The Law School is committed to providing academic support services to all students who need them. The 20:1 student-to-faculty ratio in first year Lawyering Seminars and Legal Research courses creates a unique opportunity for skills development through close supervision and frequent feedback. However, recognizing that many students experience difficulty with transition to Law School, we have also developed a comprehensive approach to academic support that emphasizes individual diagnostic assessment and individual or small group work with a faculty member. These academic support services are provided through the Law School's Irene Diamond Professional Skills Center, appropriately located contiguous to the Writing Center. Importantly, they are not an ancillary part of the academic program, but a fully integrated component of the overall curriculum.
Essential to the Law School's curriculum design is our belief that the overall curriculum and our academic support program must address individual learning styles and attempt to accommodate students' differential learning trajectories. We pay special attention to the importance of legal writing skills, and include techniques and support to meet each student's individual needs.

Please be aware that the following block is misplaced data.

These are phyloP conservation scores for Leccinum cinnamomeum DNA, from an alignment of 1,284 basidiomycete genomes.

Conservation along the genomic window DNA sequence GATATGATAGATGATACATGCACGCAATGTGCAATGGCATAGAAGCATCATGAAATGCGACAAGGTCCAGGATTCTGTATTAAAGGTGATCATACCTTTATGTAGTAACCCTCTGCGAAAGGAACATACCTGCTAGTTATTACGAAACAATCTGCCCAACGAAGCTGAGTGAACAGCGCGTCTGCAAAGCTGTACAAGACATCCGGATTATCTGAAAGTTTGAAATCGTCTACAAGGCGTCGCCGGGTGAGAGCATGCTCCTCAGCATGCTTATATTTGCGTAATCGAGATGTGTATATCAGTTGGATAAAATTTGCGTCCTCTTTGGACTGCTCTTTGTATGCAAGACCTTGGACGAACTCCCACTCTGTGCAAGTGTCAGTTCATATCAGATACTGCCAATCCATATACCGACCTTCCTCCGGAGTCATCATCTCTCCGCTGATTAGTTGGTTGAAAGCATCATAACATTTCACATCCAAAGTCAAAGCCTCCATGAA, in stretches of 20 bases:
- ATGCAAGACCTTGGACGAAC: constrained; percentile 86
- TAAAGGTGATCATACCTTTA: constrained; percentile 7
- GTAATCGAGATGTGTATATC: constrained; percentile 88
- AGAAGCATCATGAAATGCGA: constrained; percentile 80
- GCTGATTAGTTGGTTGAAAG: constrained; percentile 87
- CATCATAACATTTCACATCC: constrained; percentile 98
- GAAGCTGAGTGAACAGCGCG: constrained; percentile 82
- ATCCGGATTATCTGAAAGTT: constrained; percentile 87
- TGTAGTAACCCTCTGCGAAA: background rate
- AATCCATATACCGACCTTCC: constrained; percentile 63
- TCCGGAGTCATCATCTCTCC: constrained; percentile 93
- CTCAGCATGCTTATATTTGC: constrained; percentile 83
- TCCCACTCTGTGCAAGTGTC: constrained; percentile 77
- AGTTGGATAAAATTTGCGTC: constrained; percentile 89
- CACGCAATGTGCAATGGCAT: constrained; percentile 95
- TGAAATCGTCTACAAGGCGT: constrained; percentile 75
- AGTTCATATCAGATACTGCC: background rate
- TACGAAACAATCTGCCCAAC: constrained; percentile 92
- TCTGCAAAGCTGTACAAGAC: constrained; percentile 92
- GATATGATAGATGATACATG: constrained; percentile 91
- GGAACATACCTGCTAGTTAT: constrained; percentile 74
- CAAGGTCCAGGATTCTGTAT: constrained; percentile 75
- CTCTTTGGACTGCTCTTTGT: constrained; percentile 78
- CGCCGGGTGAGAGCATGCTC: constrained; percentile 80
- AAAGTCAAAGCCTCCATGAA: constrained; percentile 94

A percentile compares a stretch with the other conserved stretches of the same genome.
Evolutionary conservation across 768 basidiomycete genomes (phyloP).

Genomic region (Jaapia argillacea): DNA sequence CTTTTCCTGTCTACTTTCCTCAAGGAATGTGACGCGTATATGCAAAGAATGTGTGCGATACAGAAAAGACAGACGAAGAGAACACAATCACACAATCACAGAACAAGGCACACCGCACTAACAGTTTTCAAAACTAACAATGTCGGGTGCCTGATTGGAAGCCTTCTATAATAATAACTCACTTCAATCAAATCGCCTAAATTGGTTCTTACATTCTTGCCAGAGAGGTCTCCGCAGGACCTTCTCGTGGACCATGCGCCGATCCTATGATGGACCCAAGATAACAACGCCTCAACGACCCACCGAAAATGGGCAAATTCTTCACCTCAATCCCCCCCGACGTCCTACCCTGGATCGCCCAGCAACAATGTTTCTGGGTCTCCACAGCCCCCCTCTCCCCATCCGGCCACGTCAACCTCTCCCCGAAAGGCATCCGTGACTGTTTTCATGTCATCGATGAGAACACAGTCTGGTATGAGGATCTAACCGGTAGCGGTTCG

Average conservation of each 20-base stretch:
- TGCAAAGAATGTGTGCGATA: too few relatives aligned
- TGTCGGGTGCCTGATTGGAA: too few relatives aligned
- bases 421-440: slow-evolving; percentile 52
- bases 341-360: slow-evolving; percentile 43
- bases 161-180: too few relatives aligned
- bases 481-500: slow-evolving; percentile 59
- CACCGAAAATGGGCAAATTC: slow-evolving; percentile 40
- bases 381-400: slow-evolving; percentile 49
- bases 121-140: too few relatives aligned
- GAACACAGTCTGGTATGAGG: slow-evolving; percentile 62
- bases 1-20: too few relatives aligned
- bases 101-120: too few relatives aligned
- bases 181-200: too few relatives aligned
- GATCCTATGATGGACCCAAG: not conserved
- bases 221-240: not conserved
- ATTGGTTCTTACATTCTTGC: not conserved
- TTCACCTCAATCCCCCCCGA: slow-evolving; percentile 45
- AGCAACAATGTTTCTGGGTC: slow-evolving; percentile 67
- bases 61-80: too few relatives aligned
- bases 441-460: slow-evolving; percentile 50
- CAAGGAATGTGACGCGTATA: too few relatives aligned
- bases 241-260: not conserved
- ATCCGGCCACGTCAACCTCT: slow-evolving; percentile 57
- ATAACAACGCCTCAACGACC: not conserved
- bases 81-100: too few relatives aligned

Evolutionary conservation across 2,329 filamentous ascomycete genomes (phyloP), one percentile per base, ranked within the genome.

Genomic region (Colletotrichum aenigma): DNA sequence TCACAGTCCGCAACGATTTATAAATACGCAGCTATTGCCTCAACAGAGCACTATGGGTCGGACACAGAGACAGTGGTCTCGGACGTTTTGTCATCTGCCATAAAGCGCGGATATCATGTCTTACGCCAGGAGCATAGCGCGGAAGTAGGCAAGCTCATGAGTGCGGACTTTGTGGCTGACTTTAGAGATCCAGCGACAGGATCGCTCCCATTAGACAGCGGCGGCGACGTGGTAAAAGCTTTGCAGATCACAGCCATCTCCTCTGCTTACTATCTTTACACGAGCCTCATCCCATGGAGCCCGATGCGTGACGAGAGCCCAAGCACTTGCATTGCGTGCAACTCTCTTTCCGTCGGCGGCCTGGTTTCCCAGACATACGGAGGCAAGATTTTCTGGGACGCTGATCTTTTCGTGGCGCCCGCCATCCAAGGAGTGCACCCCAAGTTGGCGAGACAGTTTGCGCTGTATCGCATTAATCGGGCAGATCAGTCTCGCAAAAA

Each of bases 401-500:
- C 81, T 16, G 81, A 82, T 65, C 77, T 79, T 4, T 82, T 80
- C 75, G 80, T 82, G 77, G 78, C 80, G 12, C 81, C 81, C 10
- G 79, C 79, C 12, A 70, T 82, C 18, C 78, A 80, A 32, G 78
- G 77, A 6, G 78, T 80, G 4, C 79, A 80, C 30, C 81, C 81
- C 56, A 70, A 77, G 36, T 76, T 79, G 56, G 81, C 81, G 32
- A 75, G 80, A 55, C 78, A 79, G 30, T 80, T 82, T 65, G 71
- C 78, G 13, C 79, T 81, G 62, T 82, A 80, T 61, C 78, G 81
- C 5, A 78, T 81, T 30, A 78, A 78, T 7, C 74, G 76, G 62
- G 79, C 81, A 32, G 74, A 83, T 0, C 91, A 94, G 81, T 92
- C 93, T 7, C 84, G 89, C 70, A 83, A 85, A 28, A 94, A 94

In the second semester of the first year, referrals by course or seminar teachers, as well as exam performance, are used to identify first-year students who might benefit from the individualized and small-group tutoring programs offered by the Skills Center. The Skills Center also offers an additional course designed to enhance analytic, writing, and test-taking skills to those second-year students who have experienced difficulty in their first year. A variety of methodologies, including facilitated study groups and, where necessary, individual tutors, are available to upper level students on academic probation. In addition, the Skills Center faculty provides academic workshops and referral services throughout the three-year program.